By Rick Nauert PhDSenior News Editor Reviewed by John M. Grohol, Psy.D. on March 5, 2013
About 70 million people in the U.S. suffer from chronic sleep problems. But a new poll of more than 1,000 Americans finds support for a simple sleep aid: exercise.
“Exercise is great for sleep. For the millions of people who want better sleep, exercise may help,” said David Cloud, CEO of the National Sleep Foundation, which conducted the poll.
Sleep deprivation is associated with injuries, chronic diseases, mental illnesses, poor quality of life and well-being, increased health care costs, and lost work productivity.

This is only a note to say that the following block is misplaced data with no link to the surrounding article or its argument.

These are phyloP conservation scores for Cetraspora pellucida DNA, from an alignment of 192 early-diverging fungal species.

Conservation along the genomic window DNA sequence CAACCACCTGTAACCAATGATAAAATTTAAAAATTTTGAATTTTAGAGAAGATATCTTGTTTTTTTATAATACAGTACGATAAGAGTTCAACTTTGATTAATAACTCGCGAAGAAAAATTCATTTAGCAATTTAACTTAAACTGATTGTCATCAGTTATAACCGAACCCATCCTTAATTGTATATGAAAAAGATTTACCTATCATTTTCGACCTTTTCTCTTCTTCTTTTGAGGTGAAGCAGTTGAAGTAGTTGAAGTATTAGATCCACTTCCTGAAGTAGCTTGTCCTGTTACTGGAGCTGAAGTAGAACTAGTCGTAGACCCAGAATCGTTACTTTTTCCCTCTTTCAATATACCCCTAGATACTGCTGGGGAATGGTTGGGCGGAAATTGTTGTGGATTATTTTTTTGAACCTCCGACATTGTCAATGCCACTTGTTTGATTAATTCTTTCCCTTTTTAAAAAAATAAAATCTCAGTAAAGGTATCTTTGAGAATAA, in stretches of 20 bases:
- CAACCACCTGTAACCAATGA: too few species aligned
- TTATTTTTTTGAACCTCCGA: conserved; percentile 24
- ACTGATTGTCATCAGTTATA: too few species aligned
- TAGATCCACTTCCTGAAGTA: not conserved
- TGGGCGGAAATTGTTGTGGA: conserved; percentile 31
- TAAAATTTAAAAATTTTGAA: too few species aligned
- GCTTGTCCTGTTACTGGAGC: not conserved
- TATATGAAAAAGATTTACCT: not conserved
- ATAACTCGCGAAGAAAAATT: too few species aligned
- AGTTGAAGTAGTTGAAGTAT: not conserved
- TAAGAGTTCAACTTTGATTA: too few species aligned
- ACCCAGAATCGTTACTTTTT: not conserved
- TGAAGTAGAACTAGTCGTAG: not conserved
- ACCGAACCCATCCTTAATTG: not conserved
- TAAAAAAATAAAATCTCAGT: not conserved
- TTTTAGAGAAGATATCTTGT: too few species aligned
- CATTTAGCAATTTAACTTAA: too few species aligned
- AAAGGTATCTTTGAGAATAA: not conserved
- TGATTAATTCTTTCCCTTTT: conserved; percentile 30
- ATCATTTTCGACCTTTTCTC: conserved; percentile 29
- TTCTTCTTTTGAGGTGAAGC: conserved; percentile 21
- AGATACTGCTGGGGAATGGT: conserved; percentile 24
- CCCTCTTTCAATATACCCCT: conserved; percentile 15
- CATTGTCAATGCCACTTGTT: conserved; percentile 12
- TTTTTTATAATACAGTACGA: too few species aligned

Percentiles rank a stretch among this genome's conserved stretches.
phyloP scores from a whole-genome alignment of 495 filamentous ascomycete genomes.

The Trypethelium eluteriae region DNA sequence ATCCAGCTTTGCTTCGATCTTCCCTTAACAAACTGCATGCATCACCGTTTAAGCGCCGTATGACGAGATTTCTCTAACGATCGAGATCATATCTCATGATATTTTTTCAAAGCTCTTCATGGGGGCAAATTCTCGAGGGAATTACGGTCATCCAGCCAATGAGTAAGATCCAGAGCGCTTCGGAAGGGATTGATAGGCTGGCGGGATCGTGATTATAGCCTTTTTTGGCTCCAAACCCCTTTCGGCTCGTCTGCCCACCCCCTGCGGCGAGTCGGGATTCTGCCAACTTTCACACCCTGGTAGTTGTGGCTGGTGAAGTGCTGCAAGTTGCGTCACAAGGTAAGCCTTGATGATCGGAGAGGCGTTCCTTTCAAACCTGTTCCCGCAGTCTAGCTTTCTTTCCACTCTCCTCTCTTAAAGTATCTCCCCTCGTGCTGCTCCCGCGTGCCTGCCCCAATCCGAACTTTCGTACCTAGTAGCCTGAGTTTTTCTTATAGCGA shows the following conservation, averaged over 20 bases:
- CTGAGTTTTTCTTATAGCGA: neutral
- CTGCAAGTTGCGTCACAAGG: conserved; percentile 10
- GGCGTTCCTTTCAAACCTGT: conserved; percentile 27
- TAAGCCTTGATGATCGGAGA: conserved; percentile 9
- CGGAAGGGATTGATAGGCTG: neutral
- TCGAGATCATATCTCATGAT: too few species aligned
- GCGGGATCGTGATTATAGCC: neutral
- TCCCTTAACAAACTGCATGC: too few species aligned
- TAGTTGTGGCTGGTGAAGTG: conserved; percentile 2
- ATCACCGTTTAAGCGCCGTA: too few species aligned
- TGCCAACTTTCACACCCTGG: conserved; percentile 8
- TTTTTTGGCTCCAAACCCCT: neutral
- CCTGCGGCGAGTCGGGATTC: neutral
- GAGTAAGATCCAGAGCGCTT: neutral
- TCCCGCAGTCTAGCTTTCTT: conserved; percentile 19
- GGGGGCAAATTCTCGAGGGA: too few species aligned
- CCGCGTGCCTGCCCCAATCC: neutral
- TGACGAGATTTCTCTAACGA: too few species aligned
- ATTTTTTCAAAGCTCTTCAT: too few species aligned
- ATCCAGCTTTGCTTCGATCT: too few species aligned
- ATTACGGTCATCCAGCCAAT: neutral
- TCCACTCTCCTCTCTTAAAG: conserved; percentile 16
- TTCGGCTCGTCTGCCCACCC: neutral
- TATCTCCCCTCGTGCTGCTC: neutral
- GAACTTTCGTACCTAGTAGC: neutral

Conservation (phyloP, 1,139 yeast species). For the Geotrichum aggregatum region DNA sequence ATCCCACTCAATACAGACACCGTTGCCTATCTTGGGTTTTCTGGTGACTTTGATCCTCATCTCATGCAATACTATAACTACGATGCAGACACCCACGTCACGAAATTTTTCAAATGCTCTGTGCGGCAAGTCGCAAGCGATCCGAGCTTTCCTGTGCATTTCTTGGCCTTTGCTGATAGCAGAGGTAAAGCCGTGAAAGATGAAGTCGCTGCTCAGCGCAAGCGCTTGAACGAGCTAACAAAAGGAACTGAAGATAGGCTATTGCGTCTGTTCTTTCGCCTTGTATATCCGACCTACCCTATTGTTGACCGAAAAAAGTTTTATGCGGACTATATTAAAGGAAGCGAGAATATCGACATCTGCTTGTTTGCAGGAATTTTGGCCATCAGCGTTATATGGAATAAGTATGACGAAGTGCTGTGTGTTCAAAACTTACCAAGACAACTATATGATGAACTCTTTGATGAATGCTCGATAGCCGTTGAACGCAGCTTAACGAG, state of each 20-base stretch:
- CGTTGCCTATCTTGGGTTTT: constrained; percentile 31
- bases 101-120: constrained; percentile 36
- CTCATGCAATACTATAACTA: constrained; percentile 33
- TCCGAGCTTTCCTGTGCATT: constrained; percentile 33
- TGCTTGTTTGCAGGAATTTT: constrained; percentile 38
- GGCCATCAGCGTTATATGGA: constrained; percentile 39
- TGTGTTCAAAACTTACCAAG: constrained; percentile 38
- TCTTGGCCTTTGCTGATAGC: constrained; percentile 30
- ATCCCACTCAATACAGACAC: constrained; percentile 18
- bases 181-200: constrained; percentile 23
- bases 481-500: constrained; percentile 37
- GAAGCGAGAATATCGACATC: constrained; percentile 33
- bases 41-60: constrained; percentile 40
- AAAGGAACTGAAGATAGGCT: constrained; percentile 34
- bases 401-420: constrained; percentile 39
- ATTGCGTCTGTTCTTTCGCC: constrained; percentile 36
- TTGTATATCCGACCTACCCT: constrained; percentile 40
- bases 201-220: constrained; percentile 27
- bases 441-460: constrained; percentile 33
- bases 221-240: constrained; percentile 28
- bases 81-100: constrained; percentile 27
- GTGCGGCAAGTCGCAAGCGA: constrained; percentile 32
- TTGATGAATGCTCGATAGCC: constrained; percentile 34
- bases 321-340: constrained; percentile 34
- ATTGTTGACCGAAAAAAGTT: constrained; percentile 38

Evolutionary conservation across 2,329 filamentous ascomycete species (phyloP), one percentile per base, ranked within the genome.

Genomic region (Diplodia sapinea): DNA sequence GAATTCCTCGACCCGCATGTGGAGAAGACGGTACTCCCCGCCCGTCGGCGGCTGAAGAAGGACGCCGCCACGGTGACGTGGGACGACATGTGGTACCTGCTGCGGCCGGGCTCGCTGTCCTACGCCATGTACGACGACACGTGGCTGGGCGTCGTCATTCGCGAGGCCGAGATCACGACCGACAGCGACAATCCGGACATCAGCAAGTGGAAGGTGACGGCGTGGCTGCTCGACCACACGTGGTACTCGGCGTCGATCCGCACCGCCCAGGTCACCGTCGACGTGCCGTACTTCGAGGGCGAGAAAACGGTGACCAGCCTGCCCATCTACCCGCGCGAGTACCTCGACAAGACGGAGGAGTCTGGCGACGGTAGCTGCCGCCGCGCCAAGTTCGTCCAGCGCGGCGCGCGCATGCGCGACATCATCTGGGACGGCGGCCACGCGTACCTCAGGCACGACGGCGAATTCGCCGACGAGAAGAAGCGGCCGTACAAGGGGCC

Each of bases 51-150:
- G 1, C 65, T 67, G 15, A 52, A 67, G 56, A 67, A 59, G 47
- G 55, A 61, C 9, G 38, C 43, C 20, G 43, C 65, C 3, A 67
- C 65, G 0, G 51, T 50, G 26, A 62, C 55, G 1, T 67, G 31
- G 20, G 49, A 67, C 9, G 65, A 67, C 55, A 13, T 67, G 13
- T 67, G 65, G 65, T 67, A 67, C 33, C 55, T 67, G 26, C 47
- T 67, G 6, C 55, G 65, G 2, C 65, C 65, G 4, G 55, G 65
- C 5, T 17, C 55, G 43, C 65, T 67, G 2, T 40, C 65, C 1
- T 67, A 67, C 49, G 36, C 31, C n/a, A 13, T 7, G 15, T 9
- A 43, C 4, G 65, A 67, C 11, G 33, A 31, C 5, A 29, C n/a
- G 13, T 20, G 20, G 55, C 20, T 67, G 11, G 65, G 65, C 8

In the poll, whose participants ranged in age from 23 to 60, self-described exercisers reported better sleep than self-described non-exercisers, even though they say they sleep the same amount each night (6 hours and 51 minutes average on weeknights).
Vigorous, moderate and light exercisers were significantly more likely to say “I had a good night’s sleep” every night or almost every night on work nights than non-exercisers (67 percent-56 percent vs. 39 percent).
Also, more than three-fourths of exercisers (76 -83 percent) say their sleep quality was very good or fairly good in the past two weeks, compared to slightly more than one-half of non-exercisers (56 percent). Click here to read more.